Kiss5Tigers

The 5 Tigers represent the big things in life. This blog is about facing them.


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So You Wanna Help

As we approach the end of Hurricane Florence, we are going to have to deal with the aftermath.  That means damaged houses, lost jobs, community clean up, and displaced individuals, among other issues.  People will want to help.  Here are a few thoughts about that.

Don’t give used stuff.  People don’t want your old clothes, and someone has to wash, bleach, iron, sort and transport that stuff.  It’s not free by the time it’s all done.  And it’s not uncommon for bugs to become an issue while it’s being stored.  Give money instead.  That way agencies can buy things that are needed based on demand.

Don’t donate canned goods.  They also have to be sorted, packed, shipped, unpacked and distributed.  I’m told a 69 cent can of beans can end up costing $3.00 by the time all that is done.  Plus it takes manpower that might be better spent on other tasks, like debris removal.  If you want to run a can drive, please give the bounty to a local food pantry where it can do the most good.

Do give money.  First of all it allows agencies to buy what they really need.  The American Red Cross might supply beds to displaced survivors but they need cots and blankets to do that, which wear out over time and need to be replaced.  Second, many agencies give out gift cards or pay utility bills, which are obviously much easier to do with cash.

Do give blood.  Not only is there likely to be an increased need, but blood drives in the affected areas have been cancelled so supplies may be down throughout the region.  If you can’t afford a cash donation, giving blood is a good move.

Now maybe you’ve decided to give up this morning’s latte to help disaster victims, but what can you do with that $5.00?  You’ve heard all the stories about charitable organizations where 90% of the money goes to internal expenses like executive salaries.  If you decided to help, no doubt you want the most of your money to go to the disaster.  A good site to check out agencies is National Voluntary Organizations Active in Disaster .  Their landing page is all about helping Florence victims.  Another good list of options is this one from Fast Company.  Notice the emphasis on giving money or time.

All of which is to say, please give but be smart about it.  Give what people need and choose responsible organizations.  Be wise and be kind.  Your heart will be happier.


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Ambivalent Job Search

Why ambivalent, you may ask?  Surely I am either looking for a job or not looking.  And well that’s the thing.

I’ve been a month with no income now and I am totally broke.  I didn’t think I’d have to wait this long to be deployed.  So I need some sort of paying gig for the next little while.  I will be checking out local food pantries for grocery assistance but I need to work for my mental health.  Days are starting to run together.  The other day I seriously asked my roommate if it was Saturday.  It was Tuesday.  Not good.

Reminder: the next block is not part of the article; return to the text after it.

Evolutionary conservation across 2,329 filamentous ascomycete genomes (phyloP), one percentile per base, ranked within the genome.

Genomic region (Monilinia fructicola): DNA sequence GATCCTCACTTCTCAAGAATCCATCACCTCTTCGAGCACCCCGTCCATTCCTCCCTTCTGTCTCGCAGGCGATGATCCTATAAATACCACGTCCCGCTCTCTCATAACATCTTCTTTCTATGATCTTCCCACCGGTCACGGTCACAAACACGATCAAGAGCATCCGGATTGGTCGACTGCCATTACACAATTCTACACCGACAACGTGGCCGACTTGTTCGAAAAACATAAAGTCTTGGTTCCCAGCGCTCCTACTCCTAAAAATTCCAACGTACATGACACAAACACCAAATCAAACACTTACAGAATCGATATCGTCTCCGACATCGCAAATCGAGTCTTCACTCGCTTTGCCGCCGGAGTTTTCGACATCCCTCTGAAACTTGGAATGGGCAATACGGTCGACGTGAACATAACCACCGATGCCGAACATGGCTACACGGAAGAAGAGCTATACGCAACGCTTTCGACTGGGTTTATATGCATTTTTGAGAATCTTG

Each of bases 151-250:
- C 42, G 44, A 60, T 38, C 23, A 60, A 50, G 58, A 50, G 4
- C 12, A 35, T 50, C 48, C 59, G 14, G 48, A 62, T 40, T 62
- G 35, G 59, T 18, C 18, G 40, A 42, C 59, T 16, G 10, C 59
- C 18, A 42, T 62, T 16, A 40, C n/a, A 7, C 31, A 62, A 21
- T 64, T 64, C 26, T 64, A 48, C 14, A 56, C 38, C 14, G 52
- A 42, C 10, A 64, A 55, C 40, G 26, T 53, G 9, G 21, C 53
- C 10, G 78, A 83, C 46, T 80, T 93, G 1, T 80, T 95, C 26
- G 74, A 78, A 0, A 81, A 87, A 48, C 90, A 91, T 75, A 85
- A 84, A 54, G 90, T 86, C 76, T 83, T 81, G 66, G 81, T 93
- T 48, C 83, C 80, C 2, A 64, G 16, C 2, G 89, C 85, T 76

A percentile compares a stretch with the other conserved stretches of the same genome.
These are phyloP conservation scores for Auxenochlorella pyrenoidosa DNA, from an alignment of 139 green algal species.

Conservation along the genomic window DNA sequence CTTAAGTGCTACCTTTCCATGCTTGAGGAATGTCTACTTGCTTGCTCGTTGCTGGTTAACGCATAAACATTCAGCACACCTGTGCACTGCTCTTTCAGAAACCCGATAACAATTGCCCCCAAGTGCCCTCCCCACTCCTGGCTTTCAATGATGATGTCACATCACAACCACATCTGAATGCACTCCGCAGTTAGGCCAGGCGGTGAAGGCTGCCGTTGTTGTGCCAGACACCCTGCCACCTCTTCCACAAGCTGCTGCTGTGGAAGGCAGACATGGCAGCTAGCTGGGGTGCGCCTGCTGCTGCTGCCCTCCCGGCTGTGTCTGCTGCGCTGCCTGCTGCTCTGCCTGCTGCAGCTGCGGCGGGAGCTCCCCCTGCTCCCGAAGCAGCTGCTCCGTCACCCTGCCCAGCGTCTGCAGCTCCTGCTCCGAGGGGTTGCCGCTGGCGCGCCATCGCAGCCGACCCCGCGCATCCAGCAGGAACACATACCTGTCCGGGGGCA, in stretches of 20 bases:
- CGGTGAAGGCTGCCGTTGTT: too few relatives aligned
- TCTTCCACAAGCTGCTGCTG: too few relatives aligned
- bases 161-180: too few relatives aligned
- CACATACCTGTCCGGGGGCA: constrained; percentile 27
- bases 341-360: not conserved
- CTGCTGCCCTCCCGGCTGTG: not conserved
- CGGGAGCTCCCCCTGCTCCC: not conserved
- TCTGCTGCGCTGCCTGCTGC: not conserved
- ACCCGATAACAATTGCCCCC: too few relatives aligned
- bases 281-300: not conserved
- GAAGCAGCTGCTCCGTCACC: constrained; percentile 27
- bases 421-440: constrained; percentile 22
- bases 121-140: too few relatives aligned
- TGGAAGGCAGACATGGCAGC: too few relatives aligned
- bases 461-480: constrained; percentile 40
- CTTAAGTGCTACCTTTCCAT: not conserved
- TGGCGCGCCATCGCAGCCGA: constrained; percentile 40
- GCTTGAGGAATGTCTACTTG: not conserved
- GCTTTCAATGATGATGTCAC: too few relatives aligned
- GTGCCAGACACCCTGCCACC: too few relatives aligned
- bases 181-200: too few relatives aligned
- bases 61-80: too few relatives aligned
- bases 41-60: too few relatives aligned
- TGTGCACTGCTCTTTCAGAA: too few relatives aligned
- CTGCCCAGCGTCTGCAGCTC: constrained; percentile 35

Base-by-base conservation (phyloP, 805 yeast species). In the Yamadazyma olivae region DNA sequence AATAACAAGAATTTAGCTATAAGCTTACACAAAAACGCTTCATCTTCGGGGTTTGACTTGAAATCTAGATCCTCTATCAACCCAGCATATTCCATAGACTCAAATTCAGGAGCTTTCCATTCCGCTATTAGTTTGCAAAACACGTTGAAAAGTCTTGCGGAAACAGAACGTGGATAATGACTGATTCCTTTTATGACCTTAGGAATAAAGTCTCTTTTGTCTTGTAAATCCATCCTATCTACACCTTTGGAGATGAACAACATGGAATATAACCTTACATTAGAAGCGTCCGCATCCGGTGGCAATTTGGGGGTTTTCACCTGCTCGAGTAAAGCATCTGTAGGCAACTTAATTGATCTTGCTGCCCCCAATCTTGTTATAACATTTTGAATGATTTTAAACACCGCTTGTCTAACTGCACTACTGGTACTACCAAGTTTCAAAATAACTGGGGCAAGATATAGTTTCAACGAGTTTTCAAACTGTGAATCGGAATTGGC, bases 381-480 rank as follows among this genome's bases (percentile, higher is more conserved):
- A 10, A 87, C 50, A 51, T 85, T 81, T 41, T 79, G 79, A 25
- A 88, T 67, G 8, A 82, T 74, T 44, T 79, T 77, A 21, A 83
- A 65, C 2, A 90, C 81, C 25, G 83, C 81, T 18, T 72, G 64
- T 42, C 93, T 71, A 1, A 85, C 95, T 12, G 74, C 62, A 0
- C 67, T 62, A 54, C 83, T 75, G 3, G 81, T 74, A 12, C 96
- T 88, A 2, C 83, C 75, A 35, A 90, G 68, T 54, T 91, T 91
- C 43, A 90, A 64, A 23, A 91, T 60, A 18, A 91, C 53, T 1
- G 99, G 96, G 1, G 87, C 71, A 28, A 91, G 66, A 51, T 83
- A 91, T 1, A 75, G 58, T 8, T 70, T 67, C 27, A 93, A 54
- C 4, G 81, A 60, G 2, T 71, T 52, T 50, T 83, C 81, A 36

If I need to take a job, I’d like it to be something I’m interested in.  I think I would like to be a peer support specialist but I am not certified for it.  I believe I could do it, I just don’t meet the qualifications on paper.  I have completed the classwork but I don’t have hours as an intern and I can’t afford to work for free.  I also don’t have a degree yet.  I only owe 3 classes, but I also owe the school money and until that is handled, there will be no classes for me.  Unfortunately, nobody cares how far along the degree process you are.  If you haven’t finished, you might as well be in your first semester, years of work don’t count.

I get lists of jobs every day from Indeed and CareerBuilder.  CareerBuilder has lately been sending me engineering jobs.  I don’t understand that.  Nothing about my resume says engineer.  Indeed sends me everything containing the word “peer” and the word “specialist” so that’s a pretty wide variety of options, very few of them in mental health.

I like my job with the government and would like to be doing it, but this no income stuff is bull.  I need money, doesn’t matter what I like.  On the other hand, I can’t spend 8 hours a day hating what I do.  Either I need something I could be committed to and give up the government position or I need something I don’t hate that I could quit at a moment’s notice when I get deployed.  Since this is civil service, not military, there is no requirement for the employer to keep a job for me.  I hate to take a job knowing I would leave it, but . . .

So why am I ambivalent?  Because I don’t know what I want.  I look half-heartedly in case there is something really good out there.  I apply to jobs I’m probably not qualified for because of the pay or my interest.  I am required to make a certain number of applications per week while I’m collecting unemployment, if someone decides to pay me.  But I really want to just do the job I am already hired to do.

I don’t want bad things to happen to people, but I need a disaster to happen so I can work.  And I am ambivalent about that, too.

It’s hard to hold two separate and opposite ideas in mind, and yet here I am.

Something good will happen soon and this will be a non-issue, I just have to hold on until then.